R

; Refinement: A cover ''K'' is a refinement (topology), refinement of a cover ''L'' if every member of ''K'' is a subset of some member of ''L''. ; Regular space, Regular: A space is regular space, regular if, whenever ''C'' is a closed set and ''x'' is a point not in ''C'', then ''C'' and ''x'' have Disjoint sets, disjoint neighbourhoods. ; T3 space, Regular Hausdorff: A space is T3 space, regular Hausdorff (or T3) if it is a regular T0 space. (A regular space is Hausdorff if and only if it is T0, so the terminology is consistent.) ; : A subset of a space ''X'' is regular open if it equals the interior of its closure; dually, a regular closed set is equal to the closure of its interior.Steen & Seebach (1978) p.6 An example of a non-regular open set is the set ''U'' = ∪ in R with its normal topology, since 1 is in the interior of the closure of ''U'', but not in ''U''. The regular open subsets of a space form a complete Boolean algebra. ; Relatively compact: A subset ''Y'' of a space ''X'' is relatively compact in ''X'' if the closure of ''Y'' in ''X'' is compact. ; Residual: If ''X'' is a space and ''A'' is a subset of ''X'', then ''A'' is residual in ''X'' if the complement of ''A'' is meagre in ''X''. Also called comeagre or comeager. ; Resolvable: A
topological space In mathematics Mathematics (from Greek: ) includes the study of such topics as numbers ( and ), formulas and related structures (), shapes and spaces in which they are contained (), and quantities and their changes ( and ). There is no gener ...
is called resolvable space, resolvable if it is expressible as the union of two disjoint sets, disjoint dense subsets. ; Rim-compact: A space is rim-compact if it has a base of open sets whose boundaries are compact.


S

;S and L spaces, S-space: An ''S-space'' is a Hereditary property#In topology, hereditarily separable space which is not hereditarily Lindelöf space, Lindelöf. ;Scattered space, Scattered: A space ''X'' is scattered space, scattered if every nonempty subset ''A'' of ''X'' contains a point isolated in ''A''. ;Scott continuity, Scott: The Scott topology on a
poset 250px, The set of all subsets of a three-element set , ordered by inclusion. Distinct sets on the same horizontal level are incomparable with each other. Some other pairs, such as and , are also incomparable. In mathematics, especially order the ...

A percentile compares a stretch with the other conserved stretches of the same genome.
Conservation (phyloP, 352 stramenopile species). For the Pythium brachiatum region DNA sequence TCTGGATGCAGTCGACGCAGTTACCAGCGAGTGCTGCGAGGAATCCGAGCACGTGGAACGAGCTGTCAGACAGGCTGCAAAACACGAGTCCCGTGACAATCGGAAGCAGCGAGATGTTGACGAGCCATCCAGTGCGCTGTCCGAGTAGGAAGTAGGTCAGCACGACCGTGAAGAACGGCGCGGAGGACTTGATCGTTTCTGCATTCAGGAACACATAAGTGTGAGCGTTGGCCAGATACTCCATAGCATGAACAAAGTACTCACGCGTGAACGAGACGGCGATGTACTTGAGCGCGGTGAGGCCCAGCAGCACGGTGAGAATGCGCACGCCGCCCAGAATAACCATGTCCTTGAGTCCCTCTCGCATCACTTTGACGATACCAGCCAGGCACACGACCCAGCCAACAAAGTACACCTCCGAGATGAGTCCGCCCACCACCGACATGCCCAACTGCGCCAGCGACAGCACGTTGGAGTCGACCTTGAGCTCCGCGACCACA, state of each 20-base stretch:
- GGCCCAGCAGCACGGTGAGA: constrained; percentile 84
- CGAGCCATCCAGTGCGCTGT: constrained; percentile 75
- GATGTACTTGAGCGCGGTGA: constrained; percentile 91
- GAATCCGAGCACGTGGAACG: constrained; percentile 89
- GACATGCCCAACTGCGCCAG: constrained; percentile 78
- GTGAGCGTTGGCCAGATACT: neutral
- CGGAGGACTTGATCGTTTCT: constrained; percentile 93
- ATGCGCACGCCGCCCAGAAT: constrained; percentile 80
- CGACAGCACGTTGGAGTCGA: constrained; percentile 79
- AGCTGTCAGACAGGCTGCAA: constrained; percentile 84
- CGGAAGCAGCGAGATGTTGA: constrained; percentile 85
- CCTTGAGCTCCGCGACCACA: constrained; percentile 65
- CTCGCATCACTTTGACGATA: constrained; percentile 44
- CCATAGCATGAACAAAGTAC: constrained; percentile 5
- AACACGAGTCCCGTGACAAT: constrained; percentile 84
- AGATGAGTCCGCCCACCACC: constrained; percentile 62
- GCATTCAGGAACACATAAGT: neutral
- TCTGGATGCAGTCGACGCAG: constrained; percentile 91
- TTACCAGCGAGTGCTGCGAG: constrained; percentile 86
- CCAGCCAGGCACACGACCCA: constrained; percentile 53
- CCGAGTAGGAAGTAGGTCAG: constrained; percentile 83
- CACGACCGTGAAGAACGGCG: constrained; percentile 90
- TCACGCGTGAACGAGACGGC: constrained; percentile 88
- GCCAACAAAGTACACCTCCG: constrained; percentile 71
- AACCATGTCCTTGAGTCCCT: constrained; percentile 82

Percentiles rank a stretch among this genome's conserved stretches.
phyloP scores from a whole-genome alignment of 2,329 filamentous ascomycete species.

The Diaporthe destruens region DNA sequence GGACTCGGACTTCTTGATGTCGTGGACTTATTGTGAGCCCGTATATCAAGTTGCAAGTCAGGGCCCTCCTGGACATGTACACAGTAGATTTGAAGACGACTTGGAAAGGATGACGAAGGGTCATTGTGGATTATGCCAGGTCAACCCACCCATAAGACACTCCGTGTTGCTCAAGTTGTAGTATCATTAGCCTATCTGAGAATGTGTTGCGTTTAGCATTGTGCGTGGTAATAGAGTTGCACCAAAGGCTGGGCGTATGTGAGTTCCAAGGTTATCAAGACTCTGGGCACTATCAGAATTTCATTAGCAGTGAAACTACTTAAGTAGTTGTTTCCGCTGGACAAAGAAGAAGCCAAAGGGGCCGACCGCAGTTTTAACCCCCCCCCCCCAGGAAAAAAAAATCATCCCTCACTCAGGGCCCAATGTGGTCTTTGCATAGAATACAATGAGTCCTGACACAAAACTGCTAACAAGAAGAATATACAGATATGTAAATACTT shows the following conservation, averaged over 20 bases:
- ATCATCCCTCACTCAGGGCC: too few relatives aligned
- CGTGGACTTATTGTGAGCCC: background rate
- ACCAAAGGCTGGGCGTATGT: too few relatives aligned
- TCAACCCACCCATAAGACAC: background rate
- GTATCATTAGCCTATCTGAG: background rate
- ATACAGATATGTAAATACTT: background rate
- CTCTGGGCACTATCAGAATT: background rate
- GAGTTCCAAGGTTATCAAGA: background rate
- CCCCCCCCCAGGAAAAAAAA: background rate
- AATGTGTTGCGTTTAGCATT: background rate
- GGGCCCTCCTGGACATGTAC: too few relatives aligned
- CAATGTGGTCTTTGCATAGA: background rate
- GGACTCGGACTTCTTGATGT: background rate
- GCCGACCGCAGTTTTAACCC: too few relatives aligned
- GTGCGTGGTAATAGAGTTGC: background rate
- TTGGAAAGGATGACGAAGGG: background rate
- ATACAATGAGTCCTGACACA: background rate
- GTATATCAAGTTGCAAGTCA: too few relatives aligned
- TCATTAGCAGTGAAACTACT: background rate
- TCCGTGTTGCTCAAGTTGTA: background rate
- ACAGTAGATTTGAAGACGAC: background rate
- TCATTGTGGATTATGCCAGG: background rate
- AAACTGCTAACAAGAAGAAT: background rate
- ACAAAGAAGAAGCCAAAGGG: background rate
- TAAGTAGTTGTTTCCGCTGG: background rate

is that in which the open sets are those Upper sets inaccessible by directed joins. ;Second category: See Meagre. ;Second-countable space, Second-countable: A space is second-countable space, second-countable or perfectly separable if it has a
countable In mathematics Mathematics (from Ancient Greek, Greek: ) includes the study of such topics as quantity (number theory), mathematical structure, structure (algebra), space (geometry), and calculus, change (mathematical analysis, analysis). It ...
base for its topology. Every second-countable space is first-countable, separable, and Lindelöf. ;Semilocally simply connected: A space ''X'' is semilocally simply connected if, for every point ''x'' in ''X'', there is a neighbourhood ''U'' of ''x'' such that every loop at ''x'' in ''U'' is homotopic in ''X'' to the constant loop ''x''. Every simply connected space and every locally simply connected space is semilocally simply connected. (Compare with locally simply connected; here, the homotopy is allowed to live in ''X'', whereas in the definition of locally simply connected, the homotopy must live in ''U''.) ;Semi-open: A subset ''A'' of a topological space ''X'' is called semi-open if A \subseteq \operatorname_X \left( \operatorname_X A \right). ;Semi-preopen: A subset ''A'' of a topological space ''X'' is called semi-preopen if A \subseteq \operatorname_X \left( \operatorname_X \left( \operatorname_X A \right) \right) ;semiregular space, Semiregular: A space is semiregular if the regular open sets form a base. ;Separable (topology), Separable: A space is separable (topology), separable if it has a
countable In mathematics Mathematics (from Ancient Greek, Greek: ) includes the study of such topics as quantity (number theory), mathematical structure, structure (algebra), space (geometry), and calculus, change (mathematical analysis, analysis). It ...
dense subset. ;Separated sets, Separated: Two sets ''A'' and ''B'' are separated sets, separated if each is Disjoint sets, disjoint from the other's closure. ;Sequentially compact: A space is sequentially compact if every sequence has a convergent subsequence. Every sequentially compact space is countably compact, and every first-countable, countably compact space is sequentially compact. ;Short map: See metric map ;Simply connected space, Simply connected: A space is simply connected space, simply connected if it is path-connected and every loop is homotopic to a constant map. ;Smaller topology: See Coarser topology. ;Sober space, Sober: In a sober space, every hyperconnected space, irreducible closed subset is the closure (topology), closure of exactly one point: that is, has a unique generic point. ;Star: The star of a point in a given cover (topology), cover of a
topological space In mathematics Mathematics (from Greek: ) includes the study of such topics as numbers ( and ), formulas and related structures (), shapes and spaces in which they are contained (), and quantities and their changes ( and ). There is no gener ...